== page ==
The Alt Braunschweig Regiment (IR5) is the second regiment in the Winterfeldt Brigade and Frederick rated it as a "good" regiment. Notably, the 15 of the regiment's officers were awarded the Pour le Merite medal for their bravery and conduct at the Battle of Rossbach. The regiment was garrisoned at Magdeburg during peace time and its inhaber was Lieutenant General Ferdinand of Brunswick (later promoted to Field Marshal).

IR5 - Alt Braunschweig Regiment

This concludes the summarization of my Prussian infantry organization in my Minden Miniatures army. My Prussian army has two other infantry brigades: Itzenplitz (IR13 and IR22) and the Guards & Grenadiers Brigade. A fourth brigade is a work in progress with only one regiment, IR49 von Diericke, painted and ready to fight on the wargame table for now.

Thursday, August 24, 2017

My Minden SYW Prussian Army

Frederick's Grand Review begins with the colour guards of each regiment passing him in review: IR15, IR1, IR13, IR5, IR22, and IR49. Click on all pictures once or twice to enlarge the view.

Fresh off his victory over Marshal de Saxe at Fontenoy, king Frederick II ordered a grand review of his army to celebrate the victory and to award honours and Pour-le-Merite's to the heros of the battle.

Today I am posting pictures of the parade of the infantry regiments in my SYW Minden army. My organization is to have two battalions per regiment, with 30 figures per battalion at approximately a 1:20 figures to actual men ratio,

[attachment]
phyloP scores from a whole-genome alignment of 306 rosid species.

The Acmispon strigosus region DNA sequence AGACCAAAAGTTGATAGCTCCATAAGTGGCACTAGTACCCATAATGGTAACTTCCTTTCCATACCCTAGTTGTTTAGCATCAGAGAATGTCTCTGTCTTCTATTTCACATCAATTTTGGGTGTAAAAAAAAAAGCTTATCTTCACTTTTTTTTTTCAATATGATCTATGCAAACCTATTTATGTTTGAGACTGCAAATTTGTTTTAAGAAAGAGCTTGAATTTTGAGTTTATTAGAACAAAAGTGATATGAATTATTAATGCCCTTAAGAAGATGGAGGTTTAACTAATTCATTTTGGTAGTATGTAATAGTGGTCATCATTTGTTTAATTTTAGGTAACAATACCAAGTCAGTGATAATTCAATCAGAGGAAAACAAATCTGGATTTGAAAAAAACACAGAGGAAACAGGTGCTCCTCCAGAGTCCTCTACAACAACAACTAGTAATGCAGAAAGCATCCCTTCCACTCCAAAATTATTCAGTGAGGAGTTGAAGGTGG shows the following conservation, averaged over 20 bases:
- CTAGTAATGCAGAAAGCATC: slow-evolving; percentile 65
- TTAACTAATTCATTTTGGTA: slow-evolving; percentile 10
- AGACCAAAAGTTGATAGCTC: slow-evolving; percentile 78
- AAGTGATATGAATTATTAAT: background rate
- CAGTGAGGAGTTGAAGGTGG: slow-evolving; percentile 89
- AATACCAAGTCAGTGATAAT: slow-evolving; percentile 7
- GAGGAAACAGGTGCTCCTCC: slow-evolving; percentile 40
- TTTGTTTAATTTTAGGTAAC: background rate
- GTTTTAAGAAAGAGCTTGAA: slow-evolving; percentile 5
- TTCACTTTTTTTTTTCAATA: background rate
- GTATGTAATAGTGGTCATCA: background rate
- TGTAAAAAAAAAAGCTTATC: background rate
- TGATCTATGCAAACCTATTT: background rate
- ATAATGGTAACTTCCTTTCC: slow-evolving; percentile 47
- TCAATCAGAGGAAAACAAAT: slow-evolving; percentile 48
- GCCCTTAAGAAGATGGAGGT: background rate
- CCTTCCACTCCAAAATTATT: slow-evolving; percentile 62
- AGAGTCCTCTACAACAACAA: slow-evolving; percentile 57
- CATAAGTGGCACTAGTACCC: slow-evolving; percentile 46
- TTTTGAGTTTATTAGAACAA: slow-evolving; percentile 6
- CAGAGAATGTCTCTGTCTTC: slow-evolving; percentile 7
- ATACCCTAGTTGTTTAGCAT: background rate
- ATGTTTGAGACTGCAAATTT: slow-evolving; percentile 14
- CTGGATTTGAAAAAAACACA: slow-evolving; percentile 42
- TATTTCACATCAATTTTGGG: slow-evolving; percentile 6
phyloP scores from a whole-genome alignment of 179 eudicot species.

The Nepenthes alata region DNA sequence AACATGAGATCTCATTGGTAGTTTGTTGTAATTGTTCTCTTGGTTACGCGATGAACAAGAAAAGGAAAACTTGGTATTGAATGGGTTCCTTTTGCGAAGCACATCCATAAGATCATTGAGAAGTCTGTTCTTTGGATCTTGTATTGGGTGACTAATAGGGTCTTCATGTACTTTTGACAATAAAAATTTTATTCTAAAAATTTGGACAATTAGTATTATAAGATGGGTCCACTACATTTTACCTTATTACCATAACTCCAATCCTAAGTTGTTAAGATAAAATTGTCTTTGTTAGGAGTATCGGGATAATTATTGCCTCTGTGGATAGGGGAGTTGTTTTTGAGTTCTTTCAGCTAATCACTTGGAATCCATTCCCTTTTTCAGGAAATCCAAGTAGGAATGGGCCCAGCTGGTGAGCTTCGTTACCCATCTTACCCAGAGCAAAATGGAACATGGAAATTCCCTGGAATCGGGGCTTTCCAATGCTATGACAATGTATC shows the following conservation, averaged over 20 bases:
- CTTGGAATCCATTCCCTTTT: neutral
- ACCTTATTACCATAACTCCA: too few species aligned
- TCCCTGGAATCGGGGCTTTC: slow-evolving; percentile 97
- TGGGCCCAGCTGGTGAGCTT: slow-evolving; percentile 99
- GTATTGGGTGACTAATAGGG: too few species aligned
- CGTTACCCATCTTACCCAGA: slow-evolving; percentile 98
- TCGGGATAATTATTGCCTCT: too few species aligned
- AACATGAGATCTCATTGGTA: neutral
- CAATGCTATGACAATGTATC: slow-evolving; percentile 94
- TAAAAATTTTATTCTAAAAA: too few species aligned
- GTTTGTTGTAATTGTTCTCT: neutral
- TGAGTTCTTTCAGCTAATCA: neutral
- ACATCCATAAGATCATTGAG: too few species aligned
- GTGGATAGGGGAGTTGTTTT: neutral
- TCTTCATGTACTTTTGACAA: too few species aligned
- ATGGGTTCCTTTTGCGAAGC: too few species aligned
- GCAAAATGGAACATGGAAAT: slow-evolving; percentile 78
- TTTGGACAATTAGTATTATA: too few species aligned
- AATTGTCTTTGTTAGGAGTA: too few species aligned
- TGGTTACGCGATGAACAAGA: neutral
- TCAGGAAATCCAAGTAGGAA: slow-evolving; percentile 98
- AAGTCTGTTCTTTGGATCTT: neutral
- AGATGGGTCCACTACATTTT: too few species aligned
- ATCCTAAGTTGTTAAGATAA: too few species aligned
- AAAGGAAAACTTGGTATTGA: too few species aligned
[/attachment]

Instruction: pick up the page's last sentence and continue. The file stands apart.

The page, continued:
The colour bearers march onto the parade ground in column formation.

On command, each company performs a right face, in unison. The King looks on with approval. His staff is taking notes on the King's comments about each regiment. Careers can be made or lost on the parade ground review.

Frederick photo bombs the colour guards and looks straight at the artist who is sketching the proceedings. He will eventually paint the review in oils.

Now the colour bearers march pass the King by sections: here we see (R-L) IR15 - second and third battalions leading the way; followed by IR1 - Winterfeld; and finally, IR13 - Itzenplitz (also known as the Donner und Blitzen regiment).

The Guards, Winterfeld and Itzenplitz make another pass of the review area. Staff are writing down notes as quickly as possible. However, all of the comments are positive because these three regiments are the cream of the Prussian army.

Eyes Left! IR5 - Alt Braunschweig leads the way, followed by the Prinz Moritz regiment (IR22) and the Diericke Fusiliers (IR49) bringing up the rear.

As before, the Alt Braunschweig, Prinz Moritz and Diericke regiments take another pass in front of the King.

The above pictures represent the regiments of my Minden SYW Prussian army. I also have the Wedell Grenadier Battalion (1/23) and the Kremzow Grenadier Battalion (17/22). I did not include them in the parade because they do not carry flags. I also have a Jager regiment, but these are in a loose formation and would not look very smart on the parade ground.

It takes a long time to pose all of the figures in front of the camera, and then edit the pictures. I was tuckered out after shooting the infantry pictures. I also took pictures of each individual regiment with all 60 figures and the colonel in the view. Then I took other pictures of my regiments marching with their assigned brigades. Each brigade consists of two regiments of two battalions, one ammunition wagon, and two battalion guns. There are also the two regimental officers and the brigade commander.

The Winterfeld Brigade consists of IR1 - Winterfeld and IR5 - Alt Braunschweig.

The Prinz Moritz Brigade consists of IR22 - Prinz Moritz and IR13 - Itzenplitz.